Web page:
There’s absolutely no question that we love our fried food. In fact, some of the most quintessentially American dishes are prepared with the frying technique: Fried chicken, French fries, fried shrimp, and corn dogs. In fact, many types of fried food are now available, all covered with a crunchy, deep-fried outer coating. These foods can range from fried butter, fried bubble gum, or fried Coke to the fried cheesecake, fried bacon, or fried Oreo cookies. No matter how you look at that crispy golden coating, Americans love fried food.
However, no matter how much we try to convince ourselves that fried zucchini slices are actually healthy, the reality is that fried food is associated with a number of chronic health issues. What are some of the health risks, and how can you reduce those risks without sacrificing your favorite fried foods?
Health Risks Associated with Fried Foods
Most fried foods, particularly those that you would get at a fast food restaurant, tend to be high in fat, calories, and sodium. Numerous studies have found that overindulging in fried foods carries an increased risk for Type 2 diabetes, high cholesterol, high blood pressure, obesity, and cardiac disease.
The main culprit is the hydrogenated oils that are often used to cook fried foods, particularly in fast food restaurants. Hydrogenated oils are high in trans fats, which raise bad (LDL) cholesterol levels and lower good (HDL) levels.
This problem is compounded if the oil is reused, which is a common practice, as the food will then absorb more of it. Furthermore, if you love your French fries or hash browns overcooked so that they are extra brown and crispy, you could be at higher risk for developing cancer. If certain foods, particularly potatoes, are fried at high temperatures for a long time, the amino acid asparagine will react with sugars in the food to form acrylamide. Studies on lab rats have shown that this chemical can cause cancer.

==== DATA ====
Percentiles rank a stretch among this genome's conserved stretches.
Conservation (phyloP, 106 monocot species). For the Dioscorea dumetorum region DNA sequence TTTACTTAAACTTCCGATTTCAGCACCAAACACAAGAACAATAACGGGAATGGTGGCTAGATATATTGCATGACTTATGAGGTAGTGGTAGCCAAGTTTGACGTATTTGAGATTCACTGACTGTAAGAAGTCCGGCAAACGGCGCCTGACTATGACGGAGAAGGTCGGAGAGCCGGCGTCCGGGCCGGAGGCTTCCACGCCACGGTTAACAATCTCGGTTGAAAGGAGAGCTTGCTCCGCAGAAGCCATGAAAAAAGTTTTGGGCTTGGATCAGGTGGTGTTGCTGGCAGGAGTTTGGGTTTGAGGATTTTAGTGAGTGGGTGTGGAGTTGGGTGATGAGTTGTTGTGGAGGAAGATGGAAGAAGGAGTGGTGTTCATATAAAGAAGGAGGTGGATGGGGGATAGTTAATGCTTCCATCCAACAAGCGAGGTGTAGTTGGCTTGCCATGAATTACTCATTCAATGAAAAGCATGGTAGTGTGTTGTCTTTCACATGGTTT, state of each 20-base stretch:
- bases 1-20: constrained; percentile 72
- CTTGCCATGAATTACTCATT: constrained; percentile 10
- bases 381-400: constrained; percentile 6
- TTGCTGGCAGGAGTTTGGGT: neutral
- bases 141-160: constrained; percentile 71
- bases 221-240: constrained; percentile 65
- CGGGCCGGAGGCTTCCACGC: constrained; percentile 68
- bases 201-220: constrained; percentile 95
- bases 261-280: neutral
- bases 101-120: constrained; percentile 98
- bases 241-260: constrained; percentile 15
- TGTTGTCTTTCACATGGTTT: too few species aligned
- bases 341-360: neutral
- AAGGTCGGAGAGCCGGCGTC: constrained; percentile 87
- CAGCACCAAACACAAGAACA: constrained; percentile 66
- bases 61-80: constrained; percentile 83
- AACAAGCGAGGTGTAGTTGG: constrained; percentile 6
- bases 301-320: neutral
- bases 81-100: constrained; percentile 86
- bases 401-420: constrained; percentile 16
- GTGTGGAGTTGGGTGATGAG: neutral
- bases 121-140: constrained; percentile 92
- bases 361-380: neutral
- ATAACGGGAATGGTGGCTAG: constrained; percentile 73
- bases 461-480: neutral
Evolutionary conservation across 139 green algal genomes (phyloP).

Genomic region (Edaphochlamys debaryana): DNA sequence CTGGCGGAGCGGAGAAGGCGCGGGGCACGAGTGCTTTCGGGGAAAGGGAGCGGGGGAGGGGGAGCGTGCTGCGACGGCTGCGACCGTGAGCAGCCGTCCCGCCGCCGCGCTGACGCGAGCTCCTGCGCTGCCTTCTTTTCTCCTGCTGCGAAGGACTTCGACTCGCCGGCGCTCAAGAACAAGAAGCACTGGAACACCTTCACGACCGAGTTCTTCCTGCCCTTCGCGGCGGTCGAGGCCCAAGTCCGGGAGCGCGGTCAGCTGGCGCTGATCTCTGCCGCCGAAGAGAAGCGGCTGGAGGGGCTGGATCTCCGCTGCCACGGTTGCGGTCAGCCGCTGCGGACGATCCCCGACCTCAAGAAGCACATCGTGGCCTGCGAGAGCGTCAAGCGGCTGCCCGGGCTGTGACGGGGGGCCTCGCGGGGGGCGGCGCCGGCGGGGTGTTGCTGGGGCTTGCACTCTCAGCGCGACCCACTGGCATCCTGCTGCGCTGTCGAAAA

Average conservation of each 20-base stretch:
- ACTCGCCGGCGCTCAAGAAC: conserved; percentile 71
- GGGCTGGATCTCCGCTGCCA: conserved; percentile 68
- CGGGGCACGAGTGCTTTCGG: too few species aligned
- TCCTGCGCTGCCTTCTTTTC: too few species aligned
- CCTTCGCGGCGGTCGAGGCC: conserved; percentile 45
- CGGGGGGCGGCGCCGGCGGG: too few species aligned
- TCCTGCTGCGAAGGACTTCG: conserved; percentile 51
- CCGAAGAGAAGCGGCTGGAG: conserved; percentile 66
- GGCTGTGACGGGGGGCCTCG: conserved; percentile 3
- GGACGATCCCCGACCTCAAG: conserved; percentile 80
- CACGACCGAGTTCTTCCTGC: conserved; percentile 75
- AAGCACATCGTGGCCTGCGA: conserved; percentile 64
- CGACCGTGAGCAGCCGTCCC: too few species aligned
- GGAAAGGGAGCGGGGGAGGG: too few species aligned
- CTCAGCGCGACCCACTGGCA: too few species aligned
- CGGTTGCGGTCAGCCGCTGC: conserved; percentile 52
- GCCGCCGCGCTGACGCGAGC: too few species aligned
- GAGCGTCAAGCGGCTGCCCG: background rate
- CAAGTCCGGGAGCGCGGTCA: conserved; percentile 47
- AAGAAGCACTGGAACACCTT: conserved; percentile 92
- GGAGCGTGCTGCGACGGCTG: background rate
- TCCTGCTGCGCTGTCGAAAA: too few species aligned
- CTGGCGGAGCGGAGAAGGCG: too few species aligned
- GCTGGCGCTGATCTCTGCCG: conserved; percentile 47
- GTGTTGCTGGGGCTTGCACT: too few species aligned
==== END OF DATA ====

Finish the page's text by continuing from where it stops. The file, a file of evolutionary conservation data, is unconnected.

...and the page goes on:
If you are not ready to give up fried foods entirely, there are ways to reduce them in your diet, and make them healthier at home.
First, don’t order fried foods when you eat out. Instead, use olive, soybean, or canola oils for frying at home. These oils contain poly-unsaturated and mono-saturated fats, which are healthier.
Don’t fry your food for too long, especially potatoes. Store them at room temperature, as sugars can build up if potatoes are stored in the fridge.
Finally, drain off all excess oil from your food, and use paper towels to soak up the last bits of oil. Don’t reuse the oil, but instead use a fresh batch every time that you fry.
Opting out of fried onion rings or French fries in favor of a salad when you eat out is always a great way to keep on track. The goal is not necessarily to deprive yourself entirely of your favorite fried foods, but to be aware of what you are eating and how you can make better choices.